The closer a team works together on producing and deploying a software application, the better the chances of a timely, high quality result. DevOps is the way to achieve this, through tight collaboration between developers and operations staff, and automation of the different release steps. To move ahead in creating code, developers also need to work separately on individual parts of the code also code releases need to provide minor updates more often to provide the manageable continuous flow.
The Old Road to Integration Hell
A risk in working alone, however, is that difficulties will arise when all their efforts are integrated. In past or pre-DevOps projects, this integration phase was often pushed back until after all the development work had been done. This led to “integration hell,” where teams struggled to make different modules work together. Code then had to be rewritten or even scrapped, meaning a waste of time and money.
Getting Back on Track for Software Release
DevOps reduces this risk radically by using continuous integration (CI) / Continuous development (CD). Smaller, but more frequent code changes are committed to the version control system being used. A CI server then builds the overall application from the latest versions of the modules in the version control system and integrates with any number of automated testing tools to test the build. This could be any number of commercial or open source code testers like Sonarqube or YASCA to UI testers like Proof or Solenium. These integration test results indicate any problems or conflicts that can then be resolved, giving a solid, tested code base through the use of test harnesses, on which the next development can be based. With the higher frequency of integration testing, any rework or wastage is minimized.
Continuous Integration and Pipeline as Code
Continuous integration, which can be performed several times per day, has existed for some time. In DevOps, CI can be extended to a process of continuous delivery and deployment. Code that has passed CI testing is automatically made available, for instance, to a deployment management application for automated installation on a range of production servers. CI products include:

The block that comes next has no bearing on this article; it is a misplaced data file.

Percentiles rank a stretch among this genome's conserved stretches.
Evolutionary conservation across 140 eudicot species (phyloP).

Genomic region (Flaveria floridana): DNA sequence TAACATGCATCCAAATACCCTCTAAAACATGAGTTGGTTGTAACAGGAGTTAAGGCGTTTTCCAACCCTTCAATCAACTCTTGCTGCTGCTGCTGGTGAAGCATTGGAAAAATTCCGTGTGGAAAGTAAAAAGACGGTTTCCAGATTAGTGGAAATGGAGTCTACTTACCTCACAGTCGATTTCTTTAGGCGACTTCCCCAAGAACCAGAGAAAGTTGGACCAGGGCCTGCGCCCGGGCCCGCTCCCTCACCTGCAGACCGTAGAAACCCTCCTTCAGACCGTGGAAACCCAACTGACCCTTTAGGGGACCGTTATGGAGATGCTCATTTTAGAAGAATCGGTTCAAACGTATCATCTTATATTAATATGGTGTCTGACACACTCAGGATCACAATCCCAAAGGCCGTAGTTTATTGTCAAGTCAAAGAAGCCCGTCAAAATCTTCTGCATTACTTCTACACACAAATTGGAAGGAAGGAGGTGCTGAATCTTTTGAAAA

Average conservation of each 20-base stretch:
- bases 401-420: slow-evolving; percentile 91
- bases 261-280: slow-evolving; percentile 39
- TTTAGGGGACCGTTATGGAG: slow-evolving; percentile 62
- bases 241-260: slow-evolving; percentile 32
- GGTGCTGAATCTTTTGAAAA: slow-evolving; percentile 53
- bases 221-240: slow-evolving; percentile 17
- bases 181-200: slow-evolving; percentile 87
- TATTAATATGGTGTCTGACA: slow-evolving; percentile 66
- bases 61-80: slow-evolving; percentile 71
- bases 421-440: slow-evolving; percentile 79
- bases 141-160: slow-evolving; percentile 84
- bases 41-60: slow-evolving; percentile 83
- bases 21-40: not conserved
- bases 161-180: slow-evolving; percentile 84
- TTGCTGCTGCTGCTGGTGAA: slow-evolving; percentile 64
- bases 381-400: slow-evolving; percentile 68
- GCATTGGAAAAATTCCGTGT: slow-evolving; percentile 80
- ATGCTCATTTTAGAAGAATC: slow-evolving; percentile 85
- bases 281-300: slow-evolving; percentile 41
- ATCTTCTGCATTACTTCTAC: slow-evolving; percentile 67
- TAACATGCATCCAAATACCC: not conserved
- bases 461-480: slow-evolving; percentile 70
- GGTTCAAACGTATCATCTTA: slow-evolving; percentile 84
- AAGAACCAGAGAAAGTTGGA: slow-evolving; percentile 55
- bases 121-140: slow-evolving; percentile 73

- Jenkins. This continuous integration tool lets you automate your process to build your application, test it, and deliver it to the next release stages (for instance, quality assurance or QA), and to final deployment. Jenkins runs on a server. It offers its own build and test functionality, and can also work with popular build tools like Ant and Maven.
- Bamboo. Offers triggers to start builds automatically when code changes are committed, with native support for Git, SVN, and Mercurial version control systems. Automated builds, tests, and releases can be combined into a single workflow to extend to continuous delivery and deployment.
- Solano. You can use Solano as a SaaS solution or as a version for a private server. The tool allows code and tests to be written in a choice of programming languages. It works with Git and other version control systems, and produces reports on each build and test cycle with details on screenshots, logs, and metadata.
- Atlas. Enabling DevOps over a number of popular cloud services, Atlas can run builds and integration tests with Packer, the machine image creation tool, from the same company (HashiCorp.) Atlas can also work with other build tools. Tested code can be entered directly into the Atlas workflow, or after the tested code has been definitively merged in a version control system such as GitHub.
These tools providing continuous integration possibilities also extend to handle much or even all of the overall DevOps workflow. They offer a “pipeline as code” approach, in which a workflow and deliveries from one stage to another can be automated, end to end.